The job of a speech therapist entails assisting children and adults to manage their speech, language and communication difficulties. They are delighted in the opportunity to work with these patients to come up with ways to work through these difficulties, in a manner that suits each client’s needs.
Speech pathology is a complicated job that needs extensive knowledge on the physical, cognitive and social sides of speech and communication. Those who run private speech therapy practices must have in their practice attended many conferences and seminars and consumed a lot of educational material to widen their range of expertise. There is however still more to be learned in this field. There are five books that can be used to improve the kind of therapy they offer.
Such a book is one titled Assessment in Speech-Language Pathology: A Resource Manual by Kenneth Shipley and Julie McAfee. It is useful in analyzing a patient’s speech-language pathology. It includes a wide variety of assessment materials, instructions, tools, and procedures. It generally, helps a therapist apply his/her knowledge to his/her patients. After reading it, you have the option of designing how the knowledge gained will be passed to the patients.
The next book is titled Eliciting Sounds: Techniques and Strategies for Clinicians by Wayne A. Secord. It is meant for therapists who wish to treat children and adults with sound pronunciation difficulties. It has some techniques that will be beneficial in helping those with lisps, articulating particular sounds, and so much more. It is an amazing teaching aid, one which will make your therapy sessions fun and interesting, as you help your clients.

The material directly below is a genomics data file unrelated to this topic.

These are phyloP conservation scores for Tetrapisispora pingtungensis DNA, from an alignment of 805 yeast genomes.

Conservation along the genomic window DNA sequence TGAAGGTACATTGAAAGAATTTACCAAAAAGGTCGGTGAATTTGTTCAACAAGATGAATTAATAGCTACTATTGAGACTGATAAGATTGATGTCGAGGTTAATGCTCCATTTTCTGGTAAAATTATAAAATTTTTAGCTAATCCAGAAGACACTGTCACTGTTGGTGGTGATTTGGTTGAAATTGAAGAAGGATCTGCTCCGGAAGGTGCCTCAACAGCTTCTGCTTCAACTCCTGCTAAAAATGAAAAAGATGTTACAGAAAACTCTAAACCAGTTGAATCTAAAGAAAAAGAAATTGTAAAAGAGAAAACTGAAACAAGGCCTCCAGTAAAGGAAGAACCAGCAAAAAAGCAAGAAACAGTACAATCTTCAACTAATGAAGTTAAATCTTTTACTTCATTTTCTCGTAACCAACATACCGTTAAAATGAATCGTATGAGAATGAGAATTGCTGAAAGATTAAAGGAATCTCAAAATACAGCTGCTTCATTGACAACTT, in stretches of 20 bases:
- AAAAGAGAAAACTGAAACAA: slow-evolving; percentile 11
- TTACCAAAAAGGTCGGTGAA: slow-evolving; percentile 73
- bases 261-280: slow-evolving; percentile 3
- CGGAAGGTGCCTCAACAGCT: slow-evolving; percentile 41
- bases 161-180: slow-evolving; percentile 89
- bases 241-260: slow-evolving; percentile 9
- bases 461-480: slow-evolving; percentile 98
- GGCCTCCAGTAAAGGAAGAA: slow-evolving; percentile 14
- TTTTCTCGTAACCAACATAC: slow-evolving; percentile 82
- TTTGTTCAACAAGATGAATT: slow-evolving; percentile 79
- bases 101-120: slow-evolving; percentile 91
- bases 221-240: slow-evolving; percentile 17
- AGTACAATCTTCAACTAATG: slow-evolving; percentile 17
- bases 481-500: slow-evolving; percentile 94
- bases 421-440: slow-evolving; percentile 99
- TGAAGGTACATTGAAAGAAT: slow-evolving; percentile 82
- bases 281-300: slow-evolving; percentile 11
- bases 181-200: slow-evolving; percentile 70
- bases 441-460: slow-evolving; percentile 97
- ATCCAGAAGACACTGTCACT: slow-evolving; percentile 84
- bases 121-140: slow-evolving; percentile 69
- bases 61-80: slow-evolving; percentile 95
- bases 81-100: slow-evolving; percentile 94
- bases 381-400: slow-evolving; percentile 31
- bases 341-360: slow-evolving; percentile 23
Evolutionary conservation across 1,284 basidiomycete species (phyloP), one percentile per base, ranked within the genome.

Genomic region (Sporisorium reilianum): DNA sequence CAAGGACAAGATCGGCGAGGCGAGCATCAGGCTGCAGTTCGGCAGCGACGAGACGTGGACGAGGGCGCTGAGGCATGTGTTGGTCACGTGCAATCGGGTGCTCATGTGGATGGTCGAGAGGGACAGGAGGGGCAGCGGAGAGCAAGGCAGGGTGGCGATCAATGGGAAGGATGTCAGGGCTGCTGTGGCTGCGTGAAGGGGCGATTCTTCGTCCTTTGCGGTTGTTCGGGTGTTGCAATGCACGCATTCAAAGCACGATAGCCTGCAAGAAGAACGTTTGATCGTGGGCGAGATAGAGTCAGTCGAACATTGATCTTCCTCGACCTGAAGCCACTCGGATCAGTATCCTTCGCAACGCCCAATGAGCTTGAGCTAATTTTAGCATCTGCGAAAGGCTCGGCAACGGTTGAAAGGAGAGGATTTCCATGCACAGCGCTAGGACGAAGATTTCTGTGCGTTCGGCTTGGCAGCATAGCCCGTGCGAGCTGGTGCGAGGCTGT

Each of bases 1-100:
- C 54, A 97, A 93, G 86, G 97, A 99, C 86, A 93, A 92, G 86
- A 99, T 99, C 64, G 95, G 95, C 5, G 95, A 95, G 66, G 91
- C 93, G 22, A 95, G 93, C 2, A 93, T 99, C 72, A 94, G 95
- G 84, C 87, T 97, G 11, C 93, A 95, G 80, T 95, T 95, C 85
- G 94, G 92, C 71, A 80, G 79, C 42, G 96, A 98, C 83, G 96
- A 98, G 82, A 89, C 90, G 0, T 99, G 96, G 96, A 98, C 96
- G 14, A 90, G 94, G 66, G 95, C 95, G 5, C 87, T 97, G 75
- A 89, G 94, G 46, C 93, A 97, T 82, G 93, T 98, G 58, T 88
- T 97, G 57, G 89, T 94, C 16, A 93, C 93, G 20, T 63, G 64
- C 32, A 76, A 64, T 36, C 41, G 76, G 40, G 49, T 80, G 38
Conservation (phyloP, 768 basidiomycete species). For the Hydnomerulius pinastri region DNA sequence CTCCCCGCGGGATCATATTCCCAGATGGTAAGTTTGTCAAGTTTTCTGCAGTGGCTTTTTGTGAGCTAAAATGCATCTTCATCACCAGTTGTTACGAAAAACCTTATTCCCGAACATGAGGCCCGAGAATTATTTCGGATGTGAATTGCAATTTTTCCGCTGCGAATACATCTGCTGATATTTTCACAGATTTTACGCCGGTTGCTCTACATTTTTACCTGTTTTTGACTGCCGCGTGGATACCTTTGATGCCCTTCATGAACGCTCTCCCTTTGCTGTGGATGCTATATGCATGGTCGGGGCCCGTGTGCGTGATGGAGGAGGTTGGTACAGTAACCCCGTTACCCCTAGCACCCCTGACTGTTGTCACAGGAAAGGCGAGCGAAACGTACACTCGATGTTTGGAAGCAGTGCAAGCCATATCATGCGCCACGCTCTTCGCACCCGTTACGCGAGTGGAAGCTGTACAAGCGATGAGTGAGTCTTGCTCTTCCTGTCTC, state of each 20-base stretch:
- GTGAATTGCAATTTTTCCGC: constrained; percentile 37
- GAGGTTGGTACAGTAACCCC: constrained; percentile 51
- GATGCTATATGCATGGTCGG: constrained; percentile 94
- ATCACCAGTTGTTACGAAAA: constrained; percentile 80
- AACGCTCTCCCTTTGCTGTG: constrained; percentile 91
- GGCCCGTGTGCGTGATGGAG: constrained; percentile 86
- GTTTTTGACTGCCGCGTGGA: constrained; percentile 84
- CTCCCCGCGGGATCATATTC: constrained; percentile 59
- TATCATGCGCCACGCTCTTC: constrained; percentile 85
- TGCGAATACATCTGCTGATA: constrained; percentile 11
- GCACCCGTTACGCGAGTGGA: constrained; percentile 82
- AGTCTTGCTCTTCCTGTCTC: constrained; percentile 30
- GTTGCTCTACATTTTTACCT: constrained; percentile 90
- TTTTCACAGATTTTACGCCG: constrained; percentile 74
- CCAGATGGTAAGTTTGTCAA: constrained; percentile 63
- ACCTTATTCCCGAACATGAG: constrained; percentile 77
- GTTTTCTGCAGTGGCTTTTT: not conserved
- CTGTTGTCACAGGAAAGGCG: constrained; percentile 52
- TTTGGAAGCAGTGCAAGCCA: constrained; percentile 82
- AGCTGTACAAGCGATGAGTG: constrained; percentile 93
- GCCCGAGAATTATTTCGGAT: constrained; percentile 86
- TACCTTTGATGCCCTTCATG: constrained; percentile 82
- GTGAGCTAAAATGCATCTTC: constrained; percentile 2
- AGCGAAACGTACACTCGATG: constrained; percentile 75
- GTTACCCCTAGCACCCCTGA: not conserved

The next book is titled Terminology of Communication Disorders: Speech-Language-Hearing by Lucille Nicolosi, Elizabeth Harryman, and Janet Kresheck. It’s name betrays its function as a glossary book for both the client and therapist to use. It is designed similar to a dictionary in terms of how it delivers the material. It is an extremely valuable book, but its use is further enhanced by the inclusion of tools such as rehab documentation software.
Another book on the list is titled Successful R Therapy by Pam Marshalla. It thoroughly addresses the /r/ sound and how it is formed in speech. It comes with a detailed description of how your mouth, tongue, and lips aid in the pronunciation of this specific sound. It also points out the differences between a vocalic R, a consonantal R, a back R, and a tip R. Children are normally the ones with the most difficulty pronouncing this letter, so this book is a great inclusion in their treatment.
The last one is called Evaluating & Enhancing Children’s Phonological Systems by Barbara Hodson. It is dedicated to phonological issues and disorders in children. It is a tool for helping therapists establish the best model to use in helping children with unintelligible speech. It employs the Hodson’s Cycles Approach, but your use of it is to your discretion. It provides a lot of intervention techniques which will aid in making better treatment plans.
There are many books written to help in the speech therapy practice. This list is arguably a pick of the best ever.